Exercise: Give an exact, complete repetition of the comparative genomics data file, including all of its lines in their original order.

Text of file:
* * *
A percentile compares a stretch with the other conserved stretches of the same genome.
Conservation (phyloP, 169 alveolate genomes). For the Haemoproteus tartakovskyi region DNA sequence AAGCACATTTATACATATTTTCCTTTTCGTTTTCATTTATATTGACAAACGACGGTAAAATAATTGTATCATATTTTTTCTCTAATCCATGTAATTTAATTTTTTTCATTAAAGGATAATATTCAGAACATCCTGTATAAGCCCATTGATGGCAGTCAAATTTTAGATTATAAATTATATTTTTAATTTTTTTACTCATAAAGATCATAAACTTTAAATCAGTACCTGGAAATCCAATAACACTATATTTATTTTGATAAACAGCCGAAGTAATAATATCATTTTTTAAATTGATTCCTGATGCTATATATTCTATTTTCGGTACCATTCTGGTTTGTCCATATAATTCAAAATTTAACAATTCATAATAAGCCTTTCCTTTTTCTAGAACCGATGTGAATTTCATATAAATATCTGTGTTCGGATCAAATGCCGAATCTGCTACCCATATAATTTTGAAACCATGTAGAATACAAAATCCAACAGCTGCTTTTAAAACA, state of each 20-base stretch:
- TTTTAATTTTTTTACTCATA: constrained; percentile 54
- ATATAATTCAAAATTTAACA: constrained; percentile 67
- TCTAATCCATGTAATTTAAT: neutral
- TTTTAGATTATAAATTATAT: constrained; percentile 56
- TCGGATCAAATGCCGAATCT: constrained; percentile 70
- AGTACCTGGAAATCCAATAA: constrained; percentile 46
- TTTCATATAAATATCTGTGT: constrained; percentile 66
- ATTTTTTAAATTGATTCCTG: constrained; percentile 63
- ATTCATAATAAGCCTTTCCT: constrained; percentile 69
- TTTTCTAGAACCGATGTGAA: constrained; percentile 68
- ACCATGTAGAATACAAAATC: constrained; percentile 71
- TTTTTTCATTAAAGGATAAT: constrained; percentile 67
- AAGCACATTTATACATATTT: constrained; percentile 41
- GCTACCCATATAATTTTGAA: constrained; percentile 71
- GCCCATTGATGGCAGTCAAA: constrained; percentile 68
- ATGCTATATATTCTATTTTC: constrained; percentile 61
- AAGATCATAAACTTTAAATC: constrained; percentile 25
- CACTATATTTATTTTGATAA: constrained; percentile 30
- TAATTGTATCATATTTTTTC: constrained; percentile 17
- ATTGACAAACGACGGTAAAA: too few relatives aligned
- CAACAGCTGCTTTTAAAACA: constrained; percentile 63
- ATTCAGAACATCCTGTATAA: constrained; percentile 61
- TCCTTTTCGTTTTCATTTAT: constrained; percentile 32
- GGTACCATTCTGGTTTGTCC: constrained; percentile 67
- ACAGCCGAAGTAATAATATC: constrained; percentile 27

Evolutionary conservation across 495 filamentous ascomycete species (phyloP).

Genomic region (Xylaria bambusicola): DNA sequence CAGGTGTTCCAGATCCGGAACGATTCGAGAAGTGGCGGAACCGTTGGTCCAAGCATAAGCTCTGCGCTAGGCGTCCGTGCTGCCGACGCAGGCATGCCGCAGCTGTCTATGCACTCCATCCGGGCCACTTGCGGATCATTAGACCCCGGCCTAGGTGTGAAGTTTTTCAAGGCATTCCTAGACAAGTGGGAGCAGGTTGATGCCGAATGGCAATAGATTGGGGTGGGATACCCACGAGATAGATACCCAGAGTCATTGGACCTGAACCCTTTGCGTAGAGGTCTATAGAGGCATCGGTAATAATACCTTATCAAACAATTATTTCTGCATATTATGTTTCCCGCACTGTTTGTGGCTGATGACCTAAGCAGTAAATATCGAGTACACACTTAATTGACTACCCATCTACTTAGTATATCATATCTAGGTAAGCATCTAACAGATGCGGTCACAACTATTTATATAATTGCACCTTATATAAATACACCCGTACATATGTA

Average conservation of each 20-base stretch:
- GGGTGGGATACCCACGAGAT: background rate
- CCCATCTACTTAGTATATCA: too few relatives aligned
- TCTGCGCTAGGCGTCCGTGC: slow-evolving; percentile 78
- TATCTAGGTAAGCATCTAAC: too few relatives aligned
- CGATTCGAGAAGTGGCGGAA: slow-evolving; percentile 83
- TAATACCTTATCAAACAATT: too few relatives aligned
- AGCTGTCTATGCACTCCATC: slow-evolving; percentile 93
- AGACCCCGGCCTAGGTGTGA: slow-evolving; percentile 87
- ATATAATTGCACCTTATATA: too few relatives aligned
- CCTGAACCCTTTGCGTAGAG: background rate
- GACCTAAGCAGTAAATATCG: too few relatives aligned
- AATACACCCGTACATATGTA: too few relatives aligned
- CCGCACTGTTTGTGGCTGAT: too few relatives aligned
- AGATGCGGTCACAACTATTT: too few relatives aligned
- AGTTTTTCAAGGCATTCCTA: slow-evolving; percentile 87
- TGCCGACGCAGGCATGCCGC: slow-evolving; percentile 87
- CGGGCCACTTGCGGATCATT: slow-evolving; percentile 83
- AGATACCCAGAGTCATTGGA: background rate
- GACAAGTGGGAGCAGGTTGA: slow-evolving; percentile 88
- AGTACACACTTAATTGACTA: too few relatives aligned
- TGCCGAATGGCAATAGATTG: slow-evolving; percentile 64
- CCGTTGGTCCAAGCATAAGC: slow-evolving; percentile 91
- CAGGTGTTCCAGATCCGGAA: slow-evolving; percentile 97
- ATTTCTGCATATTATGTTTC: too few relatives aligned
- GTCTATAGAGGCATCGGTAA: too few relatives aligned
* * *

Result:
A percentile compares a stretch with the other conserved stretches of the same genome.
Conservation (phyloP, 169 alveolate genomes). For the Haemoproteus tartakovskyi region DNA sequence AAGCACATTTATACATATTTTCCTTTTCGTTTTCATTTATATTGACAAACGACGGTAAAATAATTGTATCATATTTTTTCTCTAATCCATGTAATTTAATTTTTTTCATTAAAGGATAATATTCAGAACATCCTGTATAAGCCCATTGATGGCAGTCAAATTTTAGATTATAAATTATATTTTTAATTTTTTTACTCATAAAGATCATAAACTTTAAATCAGTACCTGGAAATCCAATAACACTATATTTATTTTGATAAACAGCCGAAGTAATAATATCATTTTTTAAATTGATTCCTGATGCTATATATTCTATTTTCGGTACCATTCTGGTTTGTCCATATAATTCAAAATTTAACAATTCATAATAAGCCTTTCCTTTTTCTAGAACCGATGTGAATTTCATATAAATATCTGTGTTCGGATCAAATGCCGAATCTGCTACCCATATAATTTTGAAACCATGTAGAATACAAAATCCAACAGCTGCTTTTAAAACA, state of each 20-base stretch:
- TTTTAATTTTTTTACTCATA: constrained; percentile 54
- ATATAATTCAAAATTTAACA: constrained; percentile 67
- TCTAATCCATGTAATTTAAT: neutral
- TTTTAGATTATAAATTATAT: constrained; percentile 56
- TCGGATCAAATGCCGAATCT: constrained; percentile 70
- AGTACCTGGAAATCCAATAA: constrained; percentile 46
- TTTCATATAAATATCTGTGT: constrained; percentile 66
- ATTTTTTAAATTGATTCCTG: constrained; percentile 63
- ATTCATAATAAGCCTTTCCT: constrained; percentile 69
- TTTTCTAGAACCGATGTGAA: constrained; percentile 68
- ACCATGTAGAATACAAAATC: constrained; percentile 71
- TTTTTTCATTAAAGGATAAT: constrained; percentile 67
- AAGCACATTTATACATATTT: constrained; percentile 41
- GCTACCCATATAATTTTGAA: constrained; percentile 71
- GCCCATTGATGGCAGTCAAA: constrained; percentile 68
- ATGCTATATATTCTATTTTC: constrained; percentile 61
- AAGATCATAAACTTTAAATC: constrained; percentile 25
- CACTATATTTATTTTGATAA: constrained; percentile 30
- TAATTGTATCATATTTTTTC: constrained; percentile 17
- ATTGACAAACGACGGTAAAA: too few relatives aligned
- CAACAGCTGCTTTTAAAACA: constrained; percentile 63
- ATTCAGAACATCCTGTATAA: constrained; percentile 61
- TCCTTTTCGTTTTCATTTAT: constrained; percentile 32
- GGTACCATTCTGGTTTGTCC: constrained; percentile 67
- ACAGCCGAAGTAATAATATC: constrained; percentile 27

Evolutionary conservation across 495 filamentous ascomycete species (phyloP).

Genomic region (Xylaria bambusicola): DNA sequence CAGGTGTTCCAGATCCGGAACGATTCGAGAAGTGGCGGAACCGTTGGTCCAAGCATAAGCTCTGCGCTAGGCGTCCGTGCTGCCGACGCAGGCATGCCGCAGCTGTCTATGCACTCCATCCGGGCCACTTGCGGATCATTAGACCCCGGCCTAGGTGTGAAGTTTTTCAAGGCATTCCTAGACAAGTGGGAGCAGGTTGATGCCGAATGGCAATAGATTGGGGTGGGATACCCACGAGATAGATACCCAGAGTCATTGGACCTGAACCCTTTGCGTAGAGGTCTATAGAGGCATCGGTAATAATACCTTATCAAACAATTATTTCTGCATATTATGTTTCCCGCACTGTTTGTGGCTGATGACCTAAGCAGTAAATATCGAGTACACACTTAATTGACTACCCATCTACTTAGTATATCATATCTAGGTAAGCATCTAACAGATGCGGTCACAACTATTTATATAATTGCACCTTATATAAATACACCCGTACATATGTA

Average conservation of each 20-base stretch:
- GGGTGGGATACCCACGAGAT: background rate
- CCCATCTACTTAGTATATCA: too few relatives aligned
- TCTGCGCTAGGCGTCCGTGC: slow-evolving; percentile 78
- TATCTAGGTAAGCATCTAAC: too few relatives aligned
- CGATTCGAGAAGTGGCGGAA: slow-evolving; percentile 83
- TAATACCTTATCAAACAATT: too few relatives aligned
- AGCTGTCTATGCACTCCATC: slow-evolving; percentile 93
- AGACCCCGGCCTAGGTGTGA: slow-evolving; percentile 87
- ATATAATTGCACCTTATATA: too few relatives aligned
- CCTGAACCCTTTGCGTAGAG: background rate
- GACCTAAGCAGTAAATATCG: too few relatives aligned
- AATACACCCGTACATATGTA: too few relatives aligned
- CCGCACTGTTTGTGGCTGAT: too few relatives aligned
- AGATGCGGTCACAACTATTT: too few relatives aligned
- AGTTTTTCAAGGCATTCCTA: slow-evolving; percentile 87
- TGCCGACGCAGGCATGCCGC: slow-evolving; percentile 87
- CGGGCCACTTGCGGATCATT: slow-evolving; percentile 83
- AGATACCCAGAGTCATTGGA: background rate
- GACAAGTGGGAGCAGGTTGA: slow-evolving; percentile 88
- AGTACACACTTAATTGACTA: too few relatives aligned
- TGCCGAATGGCAATAGATTG: slow-evolving; percentile 64
- CCGTTGGTCCAAGCATAAGC: slow-evolving; percentile 91
- CAGGTGTTCCAGATCCGGAA: slow-evolving; percentile 97
- ATTTCTGCATATTATGTTTC: too few relatives aligned
- GTCTATAGAGGCATCGGTAA: too few relatives aligned